Not surprisingly, few people here spend intentional time alone, ever. Perhaps they might be left in bed on occasion during a sickness, but even then family and neighbors do their best to be omnipresent. A few staff had experience of "quiet time" for prayer. But mostly they expressed deep concern that to withdraw communicates pride, conflict, anger, superiority, separation. In a culture where living spaces are communal and crowded, families huge, villages huddled, closed doors or shut shutters rare, where sharing is the highest moral value, and the group affords most of identity, where people prefer to do almost everything together, a person who goes off alone for hours is highly suspect. Either he is eating/enjoying something he doesn't want to share, or he is passively aggressively punishing the group.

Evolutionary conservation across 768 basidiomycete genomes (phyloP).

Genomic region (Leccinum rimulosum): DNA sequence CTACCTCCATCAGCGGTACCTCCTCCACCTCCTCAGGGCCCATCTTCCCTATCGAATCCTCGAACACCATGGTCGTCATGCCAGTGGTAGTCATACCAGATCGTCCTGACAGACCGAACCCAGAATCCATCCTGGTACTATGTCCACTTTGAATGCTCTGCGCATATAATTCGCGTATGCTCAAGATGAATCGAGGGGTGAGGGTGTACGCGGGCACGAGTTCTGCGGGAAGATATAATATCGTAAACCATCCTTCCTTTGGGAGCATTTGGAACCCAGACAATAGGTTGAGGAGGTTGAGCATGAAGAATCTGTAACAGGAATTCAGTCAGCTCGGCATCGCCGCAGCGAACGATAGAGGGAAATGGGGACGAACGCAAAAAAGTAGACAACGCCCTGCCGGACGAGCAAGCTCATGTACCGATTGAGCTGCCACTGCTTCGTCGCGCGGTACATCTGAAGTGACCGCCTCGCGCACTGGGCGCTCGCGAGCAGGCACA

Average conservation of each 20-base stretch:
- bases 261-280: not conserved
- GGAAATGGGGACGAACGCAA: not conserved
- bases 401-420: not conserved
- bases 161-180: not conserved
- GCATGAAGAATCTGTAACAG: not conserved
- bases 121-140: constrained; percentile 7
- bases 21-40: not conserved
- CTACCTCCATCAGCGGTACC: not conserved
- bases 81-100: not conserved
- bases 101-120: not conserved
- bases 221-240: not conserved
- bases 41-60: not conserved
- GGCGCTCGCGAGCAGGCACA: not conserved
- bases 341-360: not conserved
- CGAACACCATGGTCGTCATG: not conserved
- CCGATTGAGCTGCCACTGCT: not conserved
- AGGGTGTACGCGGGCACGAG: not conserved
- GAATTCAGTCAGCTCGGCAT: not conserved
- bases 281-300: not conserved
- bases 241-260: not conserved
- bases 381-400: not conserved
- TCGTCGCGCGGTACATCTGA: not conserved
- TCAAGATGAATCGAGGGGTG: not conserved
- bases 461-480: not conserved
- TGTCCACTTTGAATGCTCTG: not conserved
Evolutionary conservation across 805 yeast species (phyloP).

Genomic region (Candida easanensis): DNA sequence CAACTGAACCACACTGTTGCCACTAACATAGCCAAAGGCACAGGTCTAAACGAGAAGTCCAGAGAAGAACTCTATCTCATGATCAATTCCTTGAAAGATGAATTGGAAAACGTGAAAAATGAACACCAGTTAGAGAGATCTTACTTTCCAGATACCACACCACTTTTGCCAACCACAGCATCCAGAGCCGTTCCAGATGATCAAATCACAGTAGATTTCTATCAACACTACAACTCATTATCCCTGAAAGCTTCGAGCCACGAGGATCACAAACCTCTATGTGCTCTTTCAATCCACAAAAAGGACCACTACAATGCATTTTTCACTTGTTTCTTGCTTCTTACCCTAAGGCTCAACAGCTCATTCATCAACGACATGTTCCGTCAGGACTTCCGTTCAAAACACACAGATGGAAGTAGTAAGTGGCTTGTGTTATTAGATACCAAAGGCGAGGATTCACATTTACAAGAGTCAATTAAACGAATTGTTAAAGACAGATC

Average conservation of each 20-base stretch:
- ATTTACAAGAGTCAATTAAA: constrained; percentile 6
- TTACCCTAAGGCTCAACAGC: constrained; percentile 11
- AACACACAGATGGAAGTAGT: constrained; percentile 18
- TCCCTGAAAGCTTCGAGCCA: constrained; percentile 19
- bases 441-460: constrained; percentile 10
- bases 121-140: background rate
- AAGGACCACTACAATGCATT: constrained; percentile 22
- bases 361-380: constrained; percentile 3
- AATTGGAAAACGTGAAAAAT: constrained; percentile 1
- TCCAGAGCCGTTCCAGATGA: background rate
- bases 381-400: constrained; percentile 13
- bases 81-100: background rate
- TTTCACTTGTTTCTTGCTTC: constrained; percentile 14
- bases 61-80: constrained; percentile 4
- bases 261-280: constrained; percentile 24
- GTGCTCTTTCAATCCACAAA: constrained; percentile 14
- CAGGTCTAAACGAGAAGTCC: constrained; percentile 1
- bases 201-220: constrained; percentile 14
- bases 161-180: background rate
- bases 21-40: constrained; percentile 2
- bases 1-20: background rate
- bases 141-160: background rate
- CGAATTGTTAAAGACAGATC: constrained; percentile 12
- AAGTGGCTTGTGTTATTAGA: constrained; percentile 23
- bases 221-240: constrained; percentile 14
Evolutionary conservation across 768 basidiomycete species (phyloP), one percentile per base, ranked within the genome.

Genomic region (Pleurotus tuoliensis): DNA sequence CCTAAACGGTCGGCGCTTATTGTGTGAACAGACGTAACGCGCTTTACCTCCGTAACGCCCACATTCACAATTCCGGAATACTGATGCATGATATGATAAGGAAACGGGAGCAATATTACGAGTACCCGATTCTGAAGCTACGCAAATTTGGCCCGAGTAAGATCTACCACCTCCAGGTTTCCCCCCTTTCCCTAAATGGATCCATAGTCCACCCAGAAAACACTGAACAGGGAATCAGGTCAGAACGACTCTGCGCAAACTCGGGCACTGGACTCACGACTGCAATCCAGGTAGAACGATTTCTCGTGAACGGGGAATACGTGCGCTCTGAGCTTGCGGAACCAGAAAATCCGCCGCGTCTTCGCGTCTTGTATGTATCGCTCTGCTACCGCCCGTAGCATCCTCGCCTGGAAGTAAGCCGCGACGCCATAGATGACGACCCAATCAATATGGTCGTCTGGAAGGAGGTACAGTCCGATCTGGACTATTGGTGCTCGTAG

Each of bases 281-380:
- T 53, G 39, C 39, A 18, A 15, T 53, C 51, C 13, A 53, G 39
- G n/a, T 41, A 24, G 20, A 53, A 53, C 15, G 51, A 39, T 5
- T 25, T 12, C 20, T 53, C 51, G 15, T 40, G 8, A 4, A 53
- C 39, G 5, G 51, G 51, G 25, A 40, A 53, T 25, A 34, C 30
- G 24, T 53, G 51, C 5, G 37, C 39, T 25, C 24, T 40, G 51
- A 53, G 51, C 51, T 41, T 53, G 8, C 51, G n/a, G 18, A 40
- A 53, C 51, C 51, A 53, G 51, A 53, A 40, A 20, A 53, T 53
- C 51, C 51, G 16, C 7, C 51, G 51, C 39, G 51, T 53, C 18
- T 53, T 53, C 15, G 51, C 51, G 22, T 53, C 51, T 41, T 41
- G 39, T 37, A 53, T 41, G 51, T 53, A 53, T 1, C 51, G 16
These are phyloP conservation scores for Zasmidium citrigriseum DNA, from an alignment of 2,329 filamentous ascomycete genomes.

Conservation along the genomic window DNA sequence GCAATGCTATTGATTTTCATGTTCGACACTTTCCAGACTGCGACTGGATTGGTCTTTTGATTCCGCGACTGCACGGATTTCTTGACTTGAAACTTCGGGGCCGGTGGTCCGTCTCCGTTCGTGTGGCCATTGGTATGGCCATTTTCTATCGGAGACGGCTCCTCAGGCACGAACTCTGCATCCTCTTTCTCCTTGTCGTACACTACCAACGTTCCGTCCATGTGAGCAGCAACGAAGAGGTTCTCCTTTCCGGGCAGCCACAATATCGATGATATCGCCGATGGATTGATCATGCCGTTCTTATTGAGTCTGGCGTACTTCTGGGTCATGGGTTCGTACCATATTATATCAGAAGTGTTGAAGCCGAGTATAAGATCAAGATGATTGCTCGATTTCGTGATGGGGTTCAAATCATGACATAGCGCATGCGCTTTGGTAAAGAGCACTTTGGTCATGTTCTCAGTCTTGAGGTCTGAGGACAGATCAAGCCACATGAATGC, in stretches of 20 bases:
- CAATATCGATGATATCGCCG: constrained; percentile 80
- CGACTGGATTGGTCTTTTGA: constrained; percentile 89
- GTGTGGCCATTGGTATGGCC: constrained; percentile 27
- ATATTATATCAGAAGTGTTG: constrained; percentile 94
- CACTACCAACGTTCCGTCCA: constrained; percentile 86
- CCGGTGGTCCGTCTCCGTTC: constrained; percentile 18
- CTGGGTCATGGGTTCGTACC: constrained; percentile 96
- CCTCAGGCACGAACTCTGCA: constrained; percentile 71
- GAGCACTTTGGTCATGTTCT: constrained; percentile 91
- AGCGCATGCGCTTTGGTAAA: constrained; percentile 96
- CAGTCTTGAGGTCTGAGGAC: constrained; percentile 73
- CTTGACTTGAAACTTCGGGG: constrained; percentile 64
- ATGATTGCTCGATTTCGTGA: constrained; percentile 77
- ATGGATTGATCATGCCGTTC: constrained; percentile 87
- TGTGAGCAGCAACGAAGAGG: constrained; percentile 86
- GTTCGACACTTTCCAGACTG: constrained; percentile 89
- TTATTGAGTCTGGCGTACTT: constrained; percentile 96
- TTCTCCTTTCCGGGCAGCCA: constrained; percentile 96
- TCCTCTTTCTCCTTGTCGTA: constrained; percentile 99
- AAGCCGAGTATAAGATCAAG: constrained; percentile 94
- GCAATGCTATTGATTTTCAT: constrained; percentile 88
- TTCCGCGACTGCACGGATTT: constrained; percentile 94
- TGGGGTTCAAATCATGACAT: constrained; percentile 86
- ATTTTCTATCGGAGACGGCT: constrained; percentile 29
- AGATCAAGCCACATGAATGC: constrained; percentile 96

So what do African Christians do with Jesus' example of early morning mountain-top prayer time alone? Of withdrawing to the desert to struggle with God?
That's a question for them to answer. I suspect that it is a bit like our team. Until there is a critical mass of people who affirm the value of solitude and silence, few individuals will risk being known for it. But eventually it will become a part of the rhythm of life in community, perhaps with different cultures having different patterns and proportions of time alone and time together, but all having some devotion to both.